Using support vector regression to estimate valence level from EEG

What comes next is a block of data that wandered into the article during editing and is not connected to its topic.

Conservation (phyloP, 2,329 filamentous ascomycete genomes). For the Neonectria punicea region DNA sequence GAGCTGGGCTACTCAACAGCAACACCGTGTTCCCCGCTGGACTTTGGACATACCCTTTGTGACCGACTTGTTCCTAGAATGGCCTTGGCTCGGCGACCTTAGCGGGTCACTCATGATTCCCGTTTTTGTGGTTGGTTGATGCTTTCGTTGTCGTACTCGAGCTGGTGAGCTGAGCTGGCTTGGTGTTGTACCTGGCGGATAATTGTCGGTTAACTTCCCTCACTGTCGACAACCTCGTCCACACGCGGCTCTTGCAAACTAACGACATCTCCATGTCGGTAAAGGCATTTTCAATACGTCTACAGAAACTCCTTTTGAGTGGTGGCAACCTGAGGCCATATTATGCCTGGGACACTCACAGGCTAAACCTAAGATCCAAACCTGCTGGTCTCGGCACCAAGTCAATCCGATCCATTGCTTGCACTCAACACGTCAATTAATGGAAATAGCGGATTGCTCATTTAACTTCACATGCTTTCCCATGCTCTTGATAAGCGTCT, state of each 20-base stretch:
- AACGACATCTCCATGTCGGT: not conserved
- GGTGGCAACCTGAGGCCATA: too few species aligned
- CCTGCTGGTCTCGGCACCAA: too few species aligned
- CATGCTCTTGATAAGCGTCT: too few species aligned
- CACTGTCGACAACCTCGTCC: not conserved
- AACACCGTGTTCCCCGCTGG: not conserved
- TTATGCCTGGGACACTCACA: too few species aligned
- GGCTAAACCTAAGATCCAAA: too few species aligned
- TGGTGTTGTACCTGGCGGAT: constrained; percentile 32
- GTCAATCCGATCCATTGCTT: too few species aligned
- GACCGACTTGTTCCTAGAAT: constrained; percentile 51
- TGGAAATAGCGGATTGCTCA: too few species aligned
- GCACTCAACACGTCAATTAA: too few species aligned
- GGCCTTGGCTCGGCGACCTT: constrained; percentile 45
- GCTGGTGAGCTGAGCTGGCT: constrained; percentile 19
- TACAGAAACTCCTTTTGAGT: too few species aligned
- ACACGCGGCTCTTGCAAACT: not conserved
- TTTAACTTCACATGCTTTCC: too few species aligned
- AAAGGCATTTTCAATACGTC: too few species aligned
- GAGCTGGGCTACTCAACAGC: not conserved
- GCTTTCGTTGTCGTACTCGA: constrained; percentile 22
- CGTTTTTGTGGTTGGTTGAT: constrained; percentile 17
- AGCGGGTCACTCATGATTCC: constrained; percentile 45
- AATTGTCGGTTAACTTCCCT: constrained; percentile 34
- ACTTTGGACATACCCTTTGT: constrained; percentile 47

Emotion recognition is an integral part of affective computing. An affective brain-computer-interface (BCI) can benefit the user in a number of applications. In most existing studies, EEG (electroencephalograph)-based emotion recognition is explored in a classificatory manner. In this manner, human emotions are discretized by a set of emotion labels. However, human emotions are more of a continuous phenomenon than discrete. A regressive approach is more suited for continuous emotion recognition. Few studies have looked into a regressive approach. In this study, we investigate a portfolio of EEG features including fractal dimension, statistics and band power. Support vector regression (SVR) is employed in this study to estimate subject's valence level by means of different features under two evaluation schemes. In the first scheme, a SVR is constructed with full training resources, whereas in the second scheme, a SVR only receives minimal training resources. MAE (mean ab solute error) averages of 0.74 and 1.45 can be achieved under the first and the second scheme, respectively, by fractal feature. The advantages of a regressive approach over classificatory approach lie in continuous emotion recognition and the possibility to reduce training resources to minimal level.